The Parable of the Sower
What is the parable of the sower?
The parable of the sower was spoken by Jesus and is recorded in Matthew 13:3-8 (also Mark 4:3-8; Luke 8:5-8).
The Parable of the Sower
3 And he spake many things unto them in parables, saying, Behold, a sower went forth to sow;
4 And when he sowed, some seeds fell by the way side, and the fowls came and devoured them up:
5 Some fell upon stony places, where they had not much earth: and forthwith they sprung up, because they had no deepness of earth:
6 And when the sun was up, they were scorched; and because they had no root, they withered away.
7 And some fell among thorns; and the thorns sprung up, and choked them:
8 But other fell into good ground, and brought forth fruit, some an hundredfold, some sixtyfold, some thirtyfold.
Analysis of the Parable of the Sower
All orthodox writers take the sower as a model both of narrative and interpretation, warranted by the Divine Master Himself. The general likeness between teaching and sowing is found in Seneca, "Ep. lxxiii"; and Prudentius, the Christian poet, has thrown the parable into verse, "Contra Symmachum", II, 1022. Salmeron comes near the method suggested above by which we get most profit from these symbols, when he declares that Christ is "the Sower and the Seed".
We are immediately reminded of the Greek Fathers who call our Redeemer the seed sown in our hearts, (logos spermatikos ), who comes forth from God that He may be the principle of righteousness in man (Justin, "Apol.", II, xiii, Athan., "Orat.," ii, 79, Cyril Alex., "In Joan.", 75; and see Newman, "Tracts", 150177). I Peter 1:1-23, reads like an echo of this parable. Note that our Lord does not use personifications, but refers good and evil alike to persons; it is the "wicked one" who plucks away the seed, not a vague impersonal mischief.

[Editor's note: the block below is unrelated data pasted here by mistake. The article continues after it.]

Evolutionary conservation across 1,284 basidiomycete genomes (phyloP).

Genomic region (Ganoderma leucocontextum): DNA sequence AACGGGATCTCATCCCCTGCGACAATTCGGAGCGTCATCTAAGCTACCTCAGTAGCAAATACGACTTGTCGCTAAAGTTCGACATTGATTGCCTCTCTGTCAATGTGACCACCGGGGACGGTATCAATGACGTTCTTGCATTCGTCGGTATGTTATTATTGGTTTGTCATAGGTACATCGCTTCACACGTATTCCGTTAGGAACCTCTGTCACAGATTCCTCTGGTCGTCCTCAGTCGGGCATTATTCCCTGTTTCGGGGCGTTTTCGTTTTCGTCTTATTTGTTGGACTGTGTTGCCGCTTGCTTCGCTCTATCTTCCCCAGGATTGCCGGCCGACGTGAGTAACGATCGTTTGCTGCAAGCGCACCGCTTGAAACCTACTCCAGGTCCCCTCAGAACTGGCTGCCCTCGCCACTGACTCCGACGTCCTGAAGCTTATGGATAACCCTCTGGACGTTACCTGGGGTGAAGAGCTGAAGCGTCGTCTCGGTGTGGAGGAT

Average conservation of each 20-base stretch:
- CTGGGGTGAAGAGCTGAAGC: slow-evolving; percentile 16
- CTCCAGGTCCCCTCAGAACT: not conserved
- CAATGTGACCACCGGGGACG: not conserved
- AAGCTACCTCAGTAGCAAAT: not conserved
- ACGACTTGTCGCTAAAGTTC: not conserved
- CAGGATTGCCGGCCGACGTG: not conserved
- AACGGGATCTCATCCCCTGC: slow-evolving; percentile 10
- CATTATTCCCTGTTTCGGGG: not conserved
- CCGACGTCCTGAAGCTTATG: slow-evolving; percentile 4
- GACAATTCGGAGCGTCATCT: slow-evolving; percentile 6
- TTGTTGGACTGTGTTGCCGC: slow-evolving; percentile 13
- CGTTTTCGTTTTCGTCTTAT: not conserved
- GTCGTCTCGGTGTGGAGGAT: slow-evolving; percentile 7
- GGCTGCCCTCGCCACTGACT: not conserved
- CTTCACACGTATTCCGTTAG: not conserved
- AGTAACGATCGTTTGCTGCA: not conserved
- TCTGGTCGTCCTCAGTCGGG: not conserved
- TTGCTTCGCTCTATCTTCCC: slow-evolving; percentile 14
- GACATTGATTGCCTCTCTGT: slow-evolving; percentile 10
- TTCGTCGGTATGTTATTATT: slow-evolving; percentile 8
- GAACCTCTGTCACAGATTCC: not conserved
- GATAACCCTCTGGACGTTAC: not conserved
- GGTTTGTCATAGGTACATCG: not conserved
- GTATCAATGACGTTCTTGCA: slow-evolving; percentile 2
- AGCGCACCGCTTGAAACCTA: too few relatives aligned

The rocky bottom, the burning wind and scorching sun, tell us of Palestinian scenery. We find "thorny cares" in Catullus (lxiv, lxxii) and in Ovid (Metamorp., XIII, 5, 483).
Theologians warn us not to imagine that the "good and perfect heart" of the receiver is by nature such; for that would be the heresy of Pelagius; but we may quote the axiom of the Schools, "To him that does what he can God will not deny His grace." St. Cyprian and St. Augustine (Ep. lxix, Serm. lxxiii) point out that free will acceptance is the teaching of the Gospel; and so Irenaeus against the Gnostic forerunners of Lutheranism (V, xxxix).
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International Standard Bible Encyclopedia, which is in the public domain (with minor edits).